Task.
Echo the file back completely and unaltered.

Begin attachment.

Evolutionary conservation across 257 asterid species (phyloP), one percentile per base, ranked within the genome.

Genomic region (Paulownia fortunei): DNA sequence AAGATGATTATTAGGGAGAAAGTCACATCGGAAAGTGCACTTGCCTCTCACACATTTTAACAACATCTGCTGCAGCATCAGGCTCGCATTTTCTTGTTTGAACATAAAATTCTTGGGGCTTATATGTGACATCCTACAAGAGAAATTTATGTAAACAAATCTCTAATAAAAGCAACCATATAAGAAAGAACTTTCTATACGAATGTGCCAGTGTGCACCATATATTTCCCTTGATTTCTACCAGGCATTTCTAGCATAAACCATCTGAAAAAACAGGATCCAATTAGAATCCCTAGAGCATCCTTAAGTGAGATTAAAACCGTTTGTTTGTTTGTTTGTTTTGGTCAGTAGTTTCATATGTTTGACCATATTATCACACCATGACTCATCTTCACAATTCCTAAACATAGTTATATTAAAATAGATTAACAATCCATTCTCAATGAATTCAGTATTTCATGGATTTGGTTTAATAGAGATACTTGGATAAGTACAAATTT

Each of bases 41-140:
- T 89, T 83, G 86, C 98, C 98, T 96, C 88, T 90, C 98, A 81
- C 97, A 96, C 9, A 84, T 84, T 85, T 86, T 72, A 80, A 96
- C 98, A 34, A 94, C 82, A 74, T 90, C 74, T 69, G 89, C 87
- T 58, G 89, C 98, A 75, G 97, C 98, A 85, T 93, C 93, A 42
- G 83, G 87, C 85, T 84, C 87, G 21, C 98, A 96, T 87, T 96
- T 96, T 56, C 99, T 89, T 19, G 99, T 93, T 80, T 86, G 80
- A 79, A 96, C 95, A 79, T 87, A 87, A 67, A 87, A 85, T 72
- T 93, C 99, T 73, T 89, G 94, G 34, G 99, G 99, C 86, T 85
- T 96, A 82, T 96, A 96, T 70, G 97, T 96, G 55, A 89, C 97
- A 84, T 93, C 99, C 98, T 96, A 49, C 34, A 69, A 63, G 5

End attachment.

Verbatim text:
Evolutionary conservation across 257 asterid species (phyloP), one percentile per base, ranked within the genome.

Genomic region (Paulownia fortunei): DNA sequence AAGATGATTATTAGGGAGAAAGTCACATCGGAAAGTGCACTTGCCTCTCACACATTTTAACAACATCTGCTGCAGCATCAGGCTCGCATTTTCTTGTTTGAACATAAAATTCTTGGGGCTTATATGTGACATCCTACAAGAGAAATTTATGTAAACAAATCTCTAATAAAAGCAACCATATAAGAAAGAACTTTCTATACGAATGTGCCAGTGTGCACCATATATTTCCCTTGATTTCTACCAGGCATTTCTAGCATAAACCATCTGAAAAAACAGGATCCAATTAGAATCCCTAGAGCATCCTTAAGTGAGATTAAAACCGTTTGTTTGTTTGTTTGTTTTGGTCAGTAGTTTCATATGTTTGACCATATTATCACACCATGACTCATCTTCACAATTCCTAAACATAGTTATATTAAAATAGATTAACAATCCATTCTCAATGAATTCAGTATTTCATGGATTTGGTTTAATAGAGATACTTGGATAAGTACAAATTT

Each of bases 41-140:
- T 89, T 83, G 86, C 98, C 98, T 96, C 88, T 90, C 98, A 81
- C 97, A 96, C 9, A 84, T 84, T 85, T 86, T 72, A 80, A 96
- C 98, A 34, A 94, C 82, A 74, T 90, C 74, T 69, G 89, C 87
- T 58, G 89, C 98, A 75, G 97, C 98, A 85, T 93, C 93, A 42
- G 83, G 87, C 85, T 84, C 87, G 21, C 98, A 96, T 87, T 96
- T 96, T 56, C 99, T 89, T 19, G 99, T 93, T 80, T 86, G 80
- A 79, A 96, C 95, A 79, T 87, A 87, A 67, A 87, A 85, T 72
- T 93, C 99, T 73, T 89, G 94, G 34, G 99, G 99, C 86, T 85
- T 96, A 82, T 96, A 96, T 70, G 97, T 96, G 55, A 89, C 97
- A 84, T 93, C 99, C 98, T 96, A 49, C 34, A 69, A 63, G 5